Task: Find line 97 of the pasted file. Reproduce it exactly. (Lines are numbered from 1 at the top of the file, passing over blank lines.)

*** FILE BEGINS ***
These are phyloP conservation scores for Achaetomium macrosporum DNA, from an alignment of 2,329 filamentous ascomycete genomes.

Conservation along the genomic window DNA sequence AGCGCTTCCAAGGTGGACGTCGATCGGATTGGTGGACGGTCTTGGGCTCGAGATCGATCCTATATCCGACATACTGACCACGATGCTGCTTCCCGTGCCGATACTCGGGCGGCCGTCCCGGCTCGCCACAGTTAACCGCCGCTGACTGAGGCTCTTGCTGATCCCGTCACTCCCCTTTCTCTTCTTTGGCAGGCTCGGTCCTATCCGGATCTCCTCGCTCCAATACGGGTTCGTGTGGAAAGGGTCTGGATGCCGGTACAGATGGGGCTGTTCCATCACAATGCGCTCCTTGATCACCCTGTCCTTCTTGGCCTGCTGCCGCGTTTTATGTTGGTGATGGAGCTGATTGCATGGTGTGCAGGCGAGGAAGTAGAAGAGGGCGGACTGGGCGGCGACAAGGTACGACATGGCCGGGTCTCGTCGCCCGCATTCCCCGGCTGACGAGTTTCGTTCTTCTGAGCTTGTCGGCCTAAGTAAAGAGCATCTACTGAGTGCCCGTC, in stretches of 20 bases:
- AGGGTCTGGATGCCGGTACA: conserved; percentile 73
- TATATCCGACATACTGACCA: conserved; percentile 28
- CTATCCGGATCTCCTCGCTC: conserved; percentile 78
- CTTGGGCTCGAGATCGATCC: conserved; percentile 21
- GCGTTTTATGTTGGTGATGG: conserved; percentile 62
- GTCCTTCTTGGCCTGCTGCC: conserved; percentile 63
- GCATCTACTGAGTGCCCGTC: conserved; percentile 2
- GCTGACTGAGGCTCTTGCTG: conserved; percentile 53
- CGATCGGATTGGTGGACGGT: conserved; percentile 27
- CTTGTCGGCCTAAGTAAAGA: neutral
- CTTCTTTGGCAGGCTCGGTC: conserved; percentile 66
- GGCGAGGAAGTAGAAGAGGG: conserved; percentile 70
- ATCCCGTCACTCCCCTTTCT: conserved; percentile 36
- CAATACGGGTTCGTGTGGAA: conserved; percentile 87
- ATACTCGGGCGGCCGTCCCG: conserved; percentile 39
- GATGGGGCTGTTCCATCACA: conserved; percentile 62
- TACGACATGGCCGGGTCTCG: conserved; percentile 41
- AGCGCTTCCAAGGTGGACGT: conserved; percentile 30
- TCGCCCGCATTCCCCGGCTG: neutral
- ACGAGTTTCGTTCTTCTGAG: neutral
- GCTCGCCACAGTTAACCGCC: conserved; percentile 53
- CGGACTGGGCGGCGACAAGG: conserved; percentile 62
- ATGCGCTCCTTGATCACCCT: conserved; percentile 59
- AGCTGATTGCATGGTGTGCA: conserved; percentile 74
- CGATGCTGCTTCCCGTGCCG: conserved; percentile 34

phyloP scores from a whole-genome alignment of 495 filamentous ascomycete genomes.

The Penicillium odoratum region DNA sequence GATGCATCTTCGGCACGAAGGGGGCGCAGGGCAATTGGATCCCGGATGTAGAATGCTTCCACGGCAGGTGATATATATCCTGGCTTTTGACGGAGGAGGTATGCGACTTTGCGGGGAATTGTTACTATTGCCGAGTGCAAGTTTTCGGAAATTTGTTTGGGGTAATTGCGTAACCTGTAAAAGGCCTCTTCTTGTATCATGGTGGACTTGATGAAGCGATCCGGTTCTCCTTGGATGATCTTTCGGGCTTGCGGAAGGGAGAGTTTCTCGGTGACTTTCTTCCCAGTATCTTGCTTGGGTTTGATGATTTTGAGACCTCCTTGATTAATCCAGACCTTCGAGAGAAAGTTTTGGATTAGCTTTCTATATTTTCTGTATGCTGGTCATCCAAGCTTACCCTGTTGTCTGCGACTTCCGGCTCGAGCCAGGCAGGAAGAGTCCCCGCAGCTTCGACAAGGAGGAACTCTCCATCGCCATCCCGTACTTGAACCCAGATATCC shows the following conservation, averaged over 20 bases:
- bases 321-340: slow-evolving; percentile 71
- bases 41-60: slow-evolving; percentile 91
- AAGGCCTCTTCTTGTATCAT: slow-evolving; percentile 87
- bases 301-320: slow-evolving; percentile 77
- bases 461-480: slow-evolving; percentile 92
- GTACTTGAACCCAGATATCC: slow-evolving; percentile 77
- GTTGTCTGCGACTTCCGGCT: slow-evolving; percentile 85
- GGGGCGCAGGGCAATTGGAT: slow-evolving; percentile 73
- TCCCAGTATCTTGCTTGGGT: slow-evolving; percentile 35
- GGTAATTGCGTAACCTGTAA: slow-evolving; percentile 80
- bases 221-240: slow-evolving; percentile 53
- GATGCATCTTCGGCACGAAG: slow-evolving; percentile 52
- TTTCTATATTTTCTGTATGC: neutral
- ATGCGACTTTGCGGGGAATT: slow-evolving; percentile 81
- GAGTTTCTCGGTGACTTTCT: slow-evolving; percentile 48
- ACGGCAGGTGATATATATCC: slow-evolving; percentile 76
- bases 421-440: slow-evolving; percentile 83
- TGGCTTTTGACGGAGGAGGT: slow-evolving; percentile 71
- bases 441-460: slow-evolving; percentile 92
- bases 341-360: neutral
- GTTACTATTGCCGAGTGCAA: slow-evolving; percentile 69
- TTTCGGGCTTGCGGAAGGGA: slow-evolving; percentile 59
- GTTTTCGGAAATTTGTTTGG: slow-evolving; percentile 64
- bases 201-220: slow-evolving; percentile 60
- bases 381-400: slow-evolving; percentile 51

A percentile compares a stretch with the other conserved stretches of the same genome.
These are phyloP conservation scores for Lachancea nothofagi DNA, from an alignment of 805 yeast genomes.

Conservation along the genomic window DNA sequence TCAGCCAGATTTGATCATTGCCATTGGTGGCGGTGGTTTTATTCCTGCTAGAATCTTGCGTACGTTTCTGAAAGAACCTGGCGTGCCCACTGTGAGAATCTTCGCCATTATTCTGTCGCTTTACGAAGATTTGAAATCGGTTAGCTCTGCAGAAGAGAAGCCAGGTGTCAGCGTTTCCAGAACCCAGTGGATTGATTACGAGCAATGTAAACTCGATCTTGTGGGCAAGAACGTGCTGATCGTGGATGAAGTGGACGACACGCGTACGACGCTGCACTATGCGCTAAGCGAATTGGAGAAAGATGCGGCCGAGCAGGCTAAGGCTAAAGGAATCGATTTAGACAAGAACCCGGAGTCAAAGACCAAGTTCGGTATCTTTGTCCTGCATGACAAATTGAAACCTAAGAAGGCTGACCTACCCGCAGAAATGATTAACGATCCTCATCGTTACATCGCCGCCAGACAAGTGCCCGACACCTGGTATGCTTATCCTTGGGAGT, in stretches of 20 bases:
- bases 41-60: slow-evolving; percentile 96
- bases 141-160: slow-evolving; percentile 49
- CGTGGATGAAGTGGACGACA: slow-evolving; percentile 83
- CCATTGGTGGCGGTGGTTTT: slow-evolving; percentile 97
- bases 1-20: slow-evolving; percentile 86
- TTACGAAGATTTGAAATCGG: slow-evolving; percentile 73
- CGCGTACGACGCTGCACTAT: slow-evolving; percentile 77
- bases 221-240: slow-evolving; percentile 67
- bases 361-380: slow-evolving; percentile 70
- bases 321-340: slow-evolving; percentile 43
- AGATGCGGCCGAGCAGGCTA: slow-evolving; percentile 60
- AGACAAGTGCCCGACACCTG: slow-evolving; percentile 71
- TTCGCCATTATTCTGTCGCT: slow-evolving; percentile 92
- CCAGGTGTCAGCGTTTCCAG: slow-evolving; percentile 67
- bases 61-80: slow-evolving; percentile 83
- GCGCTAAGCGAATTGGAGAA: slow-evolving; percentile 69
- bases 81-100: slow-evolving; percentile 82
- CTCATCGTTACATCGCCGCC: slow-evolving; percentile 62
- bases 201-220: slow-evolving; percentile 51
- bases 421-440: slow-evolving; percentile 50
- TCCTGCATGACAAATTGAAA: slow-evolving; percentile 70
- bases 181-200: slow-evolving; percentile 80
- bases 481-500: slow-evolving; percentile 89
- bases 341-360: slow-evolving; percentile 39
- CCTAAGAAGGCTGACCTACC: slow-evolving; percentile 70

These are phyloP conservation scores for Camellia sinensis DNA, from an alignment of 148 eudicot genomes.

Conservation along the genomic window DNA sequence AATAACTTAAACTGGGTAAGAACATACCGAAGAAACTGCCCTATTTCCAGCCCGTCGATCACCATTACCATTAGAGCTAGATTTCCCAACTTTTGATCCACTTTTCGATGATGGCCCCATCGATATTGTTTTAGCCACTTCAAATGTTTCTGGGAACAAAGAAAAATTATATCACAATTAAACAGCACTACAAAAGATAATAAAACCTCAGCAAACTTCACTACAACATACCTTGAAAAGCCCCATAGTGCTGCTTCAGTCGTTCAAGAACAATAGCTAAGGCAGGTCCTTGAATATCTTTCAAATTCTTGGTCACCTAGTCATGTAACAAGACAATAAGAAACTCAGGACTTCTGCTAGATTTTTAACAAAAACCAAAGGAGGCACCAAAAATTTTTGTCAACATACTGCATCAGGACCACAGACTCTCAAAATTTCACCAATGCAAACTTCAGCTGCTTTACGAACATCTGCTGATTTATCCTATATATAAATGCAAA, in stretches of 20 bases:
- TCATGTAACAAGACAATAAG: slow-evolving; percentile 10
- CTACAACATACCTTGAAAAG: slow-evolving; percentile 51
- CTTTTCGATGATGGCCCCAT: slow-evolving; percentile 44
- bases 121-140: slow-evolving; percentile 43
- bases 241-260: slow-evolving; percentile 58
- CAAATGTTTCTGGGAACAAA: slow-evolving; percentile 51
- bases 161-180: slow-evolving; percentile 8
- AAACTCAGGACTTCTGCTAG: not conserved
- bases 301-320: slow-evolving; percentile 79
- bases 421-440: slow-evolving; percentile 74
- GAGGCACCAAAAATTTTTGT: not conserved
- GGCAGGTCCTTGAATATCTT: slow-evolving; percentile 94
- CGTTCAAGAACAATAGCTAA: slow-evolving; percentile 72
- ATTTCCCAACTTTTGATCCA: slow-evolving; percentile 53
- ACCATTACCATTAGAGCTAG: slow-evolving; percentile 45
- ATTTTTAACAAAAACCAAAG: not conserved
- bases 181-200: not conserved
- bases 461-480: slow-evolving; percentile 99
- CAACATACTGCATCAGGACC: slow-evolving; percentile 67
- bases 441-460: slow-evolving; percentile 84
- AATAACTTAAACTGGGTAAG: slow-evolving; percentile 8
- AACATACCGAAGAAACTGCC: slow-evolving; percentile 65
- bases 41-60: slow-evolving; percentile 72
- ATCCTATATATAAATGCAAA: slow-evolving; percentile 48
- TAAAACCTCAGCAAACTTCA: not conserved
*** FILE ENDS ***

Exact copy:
- CGTTCAAGAACAATAGCTAA: slow-evolving; percentile 72